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Using Marginal Abatement Cost Curves to Realize the Economic Appraisal of Climate Smart Agriculture Policy Options

Analytical Tools. EASYPol Module116










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    Book (series)
    Making public investments Paris Agreement-aligned in a cost-effective way
    Calculating marginal abatement cost curves for agricultural investments
    2024
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    This paper proposes a novel methodology for calculating marginal abatement cost curves (MACCs) for public finance in agriculture using granular data on specific activities from investment projects. The proposed MACCs target public investment decision makers from the international and national financing institutions, as well as governments. The methodology is based on information obtained from agricultural projects implemented by international funding institutions (IFIs) and carbon accounting appraisals conducted using the Food and Agriculture Organization of the United Nations (FAO) EX-Ante Carbon-balance Tool (EX-ACT). The curves are estimated through a bottom-up approach, in which actual data on mitigation potential of agricultural investments and their associated costs are used to derive the cost-effectiveness of individual agricultural activities. The resulting curves illustrate the relationship between the cost of each individual activity and their individual mitigation potential helping decision makers to identify how to achieve best results at lowest cost. The application of the methodology is demonstrated using a sample portfolio of projects under World Bank’s Global Agriculture and Food Security Programme (GAFSP).Isolating the contribution of individual practices and highlighting their contextual cost-efficiency is a key factor in investment decision making for private and public entities aligning with the global climate targets. Given the complexity of estimating real costs, bottom-up MACCs offer a precious reference for evaluating activities' abatement potential and supporting decision-making processes of policymakers and investors interested in efficient and climate-friendly investments.
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    EX-Ante Carbon-balance Tool (EX-ACT) 2017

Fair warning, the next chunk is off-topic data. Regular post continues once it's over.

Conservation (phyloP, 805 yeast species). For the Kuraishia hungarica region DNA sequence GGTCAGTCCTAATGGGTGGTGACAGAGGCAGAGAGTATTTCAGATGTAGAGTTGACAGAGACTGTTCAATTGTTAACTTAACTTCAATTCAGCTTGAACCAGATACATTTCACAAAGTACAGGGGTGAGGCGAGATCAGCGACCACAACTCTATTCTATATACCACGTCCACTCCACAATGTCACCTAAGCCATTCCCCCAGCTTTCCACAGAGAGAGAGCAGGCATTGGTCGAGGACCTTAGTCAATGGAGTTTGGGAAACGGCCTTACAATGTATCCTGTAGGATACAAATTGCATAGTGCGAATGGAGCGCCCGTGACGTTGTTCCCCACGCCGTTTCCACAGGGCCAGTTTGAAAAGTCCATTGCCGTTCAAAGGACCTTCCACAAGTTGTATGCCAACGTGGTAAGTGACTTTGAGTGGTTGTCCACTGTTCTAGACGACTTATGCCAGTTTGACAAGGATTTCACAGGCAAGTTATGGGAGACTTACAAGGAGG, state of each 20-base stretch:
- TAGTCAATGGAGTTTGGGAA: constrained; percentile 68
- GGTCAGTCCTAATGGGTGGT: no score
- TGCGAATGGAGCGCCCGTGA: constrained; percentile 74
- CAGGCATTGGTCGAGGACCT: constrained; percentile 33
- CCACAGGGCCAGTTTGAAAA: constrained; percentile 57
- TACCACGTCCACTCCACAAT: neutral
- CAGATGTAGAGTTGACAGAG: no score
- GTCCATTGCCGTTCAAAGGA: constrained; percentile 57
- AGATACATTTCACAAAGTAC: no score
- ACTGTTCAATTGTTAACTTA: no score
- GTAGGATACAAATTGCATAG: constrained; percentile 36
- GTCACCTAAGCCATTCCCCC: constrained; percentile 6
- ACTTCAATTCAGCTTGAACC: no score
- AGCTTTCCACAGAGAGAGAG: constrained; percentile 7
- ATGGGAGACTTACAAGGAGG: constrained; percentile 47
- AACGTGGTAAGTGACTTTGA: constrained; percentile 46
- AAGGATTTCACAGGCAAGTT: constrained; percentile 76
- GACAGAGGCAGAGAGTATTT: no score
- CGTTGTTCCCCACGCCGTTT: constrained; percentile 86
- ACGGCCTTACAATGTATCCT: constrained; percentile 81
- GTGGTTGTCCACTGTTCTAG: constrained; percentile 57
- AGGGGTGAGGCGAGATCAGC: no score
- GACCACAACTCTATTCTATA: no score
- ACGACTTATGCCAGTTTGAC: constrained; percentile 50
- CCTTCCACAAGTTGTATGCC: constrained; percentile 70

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    EX-Ante Carbon-balance Tool (EX-ACT) is a tool developed by the Food and Agriculture Organization of the United Nations (FAO). It is aimed at providing ex-ante estimates of the mitigation impact of agriculture, forestry and fishery development projects, estimating net Carbon (C) balance from greenhouse gas (GHG) emissions and C sequestration. EX-ACT is a land-based accounting system, measuring C stocks, stock changes per unit of land, and CH4 and N2O emissions expressed in t CO2-e per hectare an d year. The main output of the tool is an estimation of the C-balance that is associated with adoption of alternative land management options, as compared to a ‘business as usual’ scenario. EX-ACT has been developed using primarily the IPCC 2006 Guidelines for National Greenhouse Gas Inventories (IPCC 2006), complemented by other existing methodologies and reviews of default coefficients where available. Default values for mitigation options in the agriculture sector are mostly from the 4th Asse ssment Report of IPCC chapter 8, Smith et al.2007. Default values for wetlands (inland and coastal) are from the 2013 supplement to the IPCC 2006 (IPCC 2014). Thus, EX-ACT allows for the C–balance appraisal of new investment programmes by ensuring an appropriate method available for donors and planning officers, project designers and decision makers within agriculture, forestry and fisheries sectors in developing countries. The tool can also help to identify the mitigation impacts of various inv estment project options, and thus provide an additional criterion for consideration in project selection. These technical guidelines for using EX-ACT aim at providing the user with the details of procedures and numbers used to perform calculation of C balance.
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    FAO/IPCC Expert meeting on land use, climate change and food security 2017
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    One hundred scientists, economists and policy experts participated in a three-day expert meeting (EM) to engage in a high-level, globally oriented, and multidisciplinary scoping of topics that climate change to land use and food security. The EM was structured around five themes: climate impacts and human-directed drivers of land change and linkages to food security; mitigation and adaptation options; and policies for resource management, smallholder resilience, mitigation and food and nutrition security. The present report offers a comprehensive synthesis of the EM findings and conclusions reflecting the collective view participants and external reviewers. The report is a valuable source for the IPCC above-mentioned Special Report, especially in relation to food security, as well to researchers and policy makers concerned with the policy implication of food security in relation to post-Paris climate action and Agenda 2030.

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